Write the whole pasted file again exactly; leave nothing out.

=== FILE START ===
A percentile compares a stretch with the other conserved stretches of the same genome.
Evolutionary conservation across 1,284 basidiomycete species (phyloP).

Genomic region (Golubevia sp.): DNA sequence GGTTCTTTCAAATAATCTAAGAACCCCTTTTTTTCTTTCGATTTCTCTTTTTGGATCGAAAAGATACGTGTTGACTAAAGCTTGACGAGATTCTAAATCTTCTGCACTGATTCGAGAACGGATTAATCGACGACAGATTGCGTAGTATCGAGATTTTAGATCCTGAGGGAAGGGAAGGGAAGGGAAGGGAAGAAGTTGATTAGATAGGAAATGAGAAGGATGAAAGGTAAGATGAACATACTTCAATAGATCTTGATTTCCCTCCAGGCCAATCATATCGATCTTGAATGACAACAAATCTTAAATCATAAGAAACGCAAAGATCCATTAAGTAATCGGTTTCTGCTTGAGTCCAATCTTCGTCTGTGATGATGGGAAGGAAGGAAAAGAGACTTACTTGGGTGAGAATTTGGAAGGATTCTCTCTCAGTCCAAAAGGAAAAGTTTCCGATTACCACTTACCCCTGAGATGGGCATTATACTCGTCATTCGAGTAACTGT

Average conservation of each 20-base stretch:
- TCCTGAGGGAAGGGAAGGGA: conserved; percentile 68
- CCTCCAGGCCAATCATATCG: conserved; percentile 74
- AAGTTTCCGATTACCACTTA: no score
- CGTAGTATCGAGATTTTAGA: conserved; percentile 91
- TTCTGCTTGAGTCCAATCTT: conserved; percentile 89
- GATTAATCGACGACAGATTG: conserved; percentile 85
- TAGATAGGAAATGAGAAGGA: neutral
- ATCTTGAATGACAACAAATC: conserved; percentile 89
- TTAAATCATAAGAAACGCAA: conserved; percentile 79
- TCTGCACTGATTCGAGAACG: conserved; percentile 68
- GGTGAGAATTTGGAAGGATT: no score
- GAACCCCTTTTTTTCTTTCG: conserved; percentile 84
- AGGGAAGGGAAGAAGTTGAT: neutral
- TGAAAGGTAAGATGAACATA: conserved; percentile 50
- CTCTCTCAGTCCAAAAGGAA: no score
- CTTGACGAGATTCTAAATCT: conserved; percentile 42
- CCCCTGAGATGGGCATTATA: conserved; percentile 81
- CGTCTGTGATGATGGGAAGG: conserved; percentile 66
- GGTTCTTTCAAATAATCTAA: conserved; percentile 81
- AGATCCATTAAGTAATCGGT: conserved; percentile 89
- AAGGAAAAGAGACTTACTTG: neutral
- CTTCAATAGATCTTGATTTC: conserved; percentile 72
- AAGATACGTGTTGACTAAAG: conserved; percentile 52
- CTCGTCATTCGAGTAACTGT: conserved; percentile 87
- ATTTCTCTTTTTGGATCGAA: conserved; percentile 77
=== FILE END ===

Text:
A percentile compares a stretch with the other conserved stretches of the same genome.
Evolutionary conservation across 1,284 basidiomycete species (phyloP).

Genomic region (Golubevia sp.): DNA sequence GGTTCTTTCAAATAATCTAAGAACCCCTTTTTTTCTTTCGATTTCTCTTTTTGGATCGAAAAGATACGTGTTGACTAAAGCTTGACGAGATTCTAAATCTTCTGCACTGATTCGAGAACGGATTAATCGACGACAGATTGCGTAGTATCGAGATTTTAGATCCTGAGGGAAGGGAAGGGAAGGGAAGGGAAGAAGTTGATTAGATAGGAAATGAGAAGGATGAAAGGTAAGATGAACATACTTCAATAGATCTTGATTTCCCTCCAGGCCAATCATATCGATCTTGAATGACAACAAATCTTAAATCATAAGAAACGCAAAGATCCATTAAGTAATCGGTTTCTGCTTGAGTCCAATCTTCGTCTGTGATGATGGGAAGGAAGGAAAAGAGACTTACTTGGGTGAGAATTTGGAAGGATTCTCTCTCAGTCCAAAAGGAAAAGTTTCCGATTACCACTTACCCCTGAGATGGGCATTATACTCGTCATTCGAGTAACTGT

Average conservation of each 20-base stretch:
- TCCTGAGGGAAGGGAAGGGA: conserved; percentile 68
- CCTCCAGGCCAATCATATCG: conserved; percentile 74
- AAGTTTCCGATTACCACTTA: no score
- CGTAGTATCGAGATTTTAGA: conserved; percentile 91
- TTCTGCTTGAGTCCAATCTT: conserved; percentile 89
- GATTAATCGACGACAGATTG: conserved; percentile 85
- TAGATAGGAAATGAGAAGGA: neutral
- ATCTTGAATGACAACAAATC: conserved; percentile 89
- TTAAATCATAAGAAACGCAA: conserved; percentile 79
- TCTGCACTGATTCGAGAACG: conserved; percentile 68
- GGTGAGAATTTGGAAGGATT: no score
- GAACCCCTTTTTTTCTTTCG: conserved; percentile 84
- AGGGAAGGGAAGAAGTTGAT: neutral
- TGAAAGGTAAGATGAACATA: conserved; percentile 50
- CTCTCTCAGTCCAAAAGGAA: no score
- CTTGACGAGATTCTAAATCT: conserved; percentile 42
- CCCCTGAGATGGGCATTATA: conserved; percentile 81
- CGTCTGTGATGATGGGAAGG: conserved; percentile 66
- GGTTCTTTCAAATAATCTAA: conserved; percentile 81
- AGATCCATTAAGTAATCGGT: conserved; percentile 89
- AAGGAAAAGAGACTTACTTG: neutral
- CTTCAATAGATCTTGATTTC: conserved; percentile 72
- AAGATACGTGTTGACTAAAG: conserved; percentile 52
- CTCGTCATTCGAGTAACTGT: conserved; percentile 87
- ATTTCTCTTTTTGGATCGAA: conserved; percentile 77